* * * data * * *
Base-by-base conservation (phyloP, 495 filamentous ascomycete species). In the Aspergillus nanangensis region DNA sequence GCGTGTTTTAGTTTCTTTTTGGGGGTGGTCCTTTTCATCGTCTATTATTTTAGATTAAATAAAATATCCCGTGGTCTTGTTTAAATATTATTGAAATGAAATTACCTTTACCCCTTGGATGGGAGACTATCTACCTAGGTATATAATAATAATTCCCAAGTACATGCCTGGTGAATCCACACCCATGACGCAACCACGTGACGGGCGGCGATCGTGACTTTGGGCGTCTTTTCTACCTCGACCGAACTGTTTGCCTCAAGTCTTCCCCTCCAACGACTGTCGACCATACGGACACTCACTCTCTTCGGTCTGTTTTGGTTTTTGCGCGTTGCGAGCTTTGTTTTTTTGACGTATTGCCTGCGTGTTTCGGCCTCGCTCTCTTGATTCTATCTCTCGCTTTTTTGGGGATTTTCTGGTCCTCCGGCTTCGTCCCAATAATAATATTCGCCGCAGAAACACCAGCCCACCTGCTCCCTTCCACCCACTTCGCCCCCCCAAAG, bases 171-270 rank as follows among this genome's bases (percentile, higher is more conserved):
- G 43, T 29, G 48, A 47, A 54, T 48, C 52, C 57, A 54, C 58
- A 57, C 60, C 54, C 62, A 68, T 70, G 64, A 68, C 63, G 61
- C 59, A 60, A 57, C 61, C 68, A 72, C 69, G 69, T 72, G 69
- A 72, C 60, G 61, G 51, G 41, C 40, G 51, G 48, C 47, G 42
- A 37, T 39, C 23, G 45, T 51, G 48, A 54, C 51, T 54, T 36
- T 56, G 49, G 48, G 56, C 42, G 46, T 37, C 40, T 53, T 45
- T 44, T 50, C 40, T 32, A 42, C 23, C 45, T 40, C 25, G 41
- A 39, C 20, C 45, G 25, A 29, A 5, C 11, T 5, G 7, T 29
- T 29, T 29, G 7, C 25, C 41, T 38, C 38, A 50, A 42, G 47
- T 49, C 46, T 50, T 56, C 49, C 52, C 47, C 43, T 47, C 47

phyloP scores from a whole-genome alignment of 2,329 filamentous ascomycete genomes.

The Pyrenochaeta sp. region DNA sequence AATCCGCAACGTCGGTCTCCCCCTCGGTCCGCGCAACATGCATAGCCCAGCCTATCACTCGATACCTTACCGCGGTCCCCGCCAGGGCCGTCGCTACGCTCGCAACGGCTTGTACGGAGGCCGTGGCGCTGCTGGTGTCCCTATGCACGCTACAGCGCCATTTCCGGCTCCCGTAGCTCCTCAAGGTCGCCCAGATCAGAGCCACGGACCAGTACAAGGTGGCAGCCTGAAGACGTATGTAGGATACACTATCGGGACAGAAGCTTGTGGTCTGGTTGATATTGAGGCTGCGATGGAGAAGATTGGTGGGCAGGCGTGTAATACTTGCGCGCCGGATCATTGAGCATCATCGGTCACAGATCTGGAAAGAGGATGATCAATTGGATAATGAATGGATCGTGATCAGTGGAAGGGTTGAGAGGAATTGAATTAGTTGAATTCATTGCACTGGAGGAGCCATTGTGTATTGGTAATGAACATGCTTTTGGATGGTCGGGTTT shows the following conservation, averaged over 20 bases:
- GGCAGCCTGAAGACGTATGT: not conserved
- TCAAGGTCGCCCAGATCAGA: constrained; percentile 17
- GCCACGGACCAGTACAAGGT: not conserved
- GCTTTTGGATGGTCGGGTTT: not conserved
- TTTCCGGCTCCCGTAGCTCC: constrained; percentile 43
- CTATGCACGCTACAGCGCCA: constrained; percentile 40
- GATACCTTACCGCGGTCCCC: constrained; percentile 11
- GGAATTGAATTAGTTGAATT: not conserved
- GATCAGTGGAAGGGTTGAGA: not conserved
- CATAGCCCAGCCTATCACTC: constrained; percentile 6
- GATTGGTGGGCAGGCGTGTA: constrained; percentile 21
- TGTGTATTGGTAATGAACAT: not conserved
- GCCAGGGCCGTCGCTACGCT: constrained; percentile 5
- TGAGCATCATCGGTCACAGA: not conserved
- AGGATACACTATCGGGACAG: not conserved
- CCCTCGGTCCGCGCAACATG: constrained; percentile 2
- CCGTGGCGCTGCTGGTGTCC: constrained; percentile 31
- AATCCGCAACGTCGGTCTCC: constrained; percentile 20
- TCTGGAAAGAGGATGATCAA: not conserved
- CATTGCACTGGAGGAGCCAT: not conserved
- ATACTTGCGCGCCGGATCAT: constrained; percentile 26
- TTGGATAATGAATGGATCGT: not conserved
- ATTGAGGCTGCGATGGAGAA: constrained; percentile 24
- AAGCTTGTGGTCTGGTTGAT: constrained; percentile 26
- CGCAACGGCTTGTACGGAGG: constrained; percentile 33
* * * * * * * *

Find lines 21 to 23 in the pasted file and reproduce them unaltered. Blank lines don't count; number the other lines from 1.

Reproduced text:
- GGAATTGAATTAGTTGAATT: not conserved
- GATCAGTGGAAGGGTTGAGA: not conserved
- CATAGCCCAGCCTATCACTC: constrained; percentile 6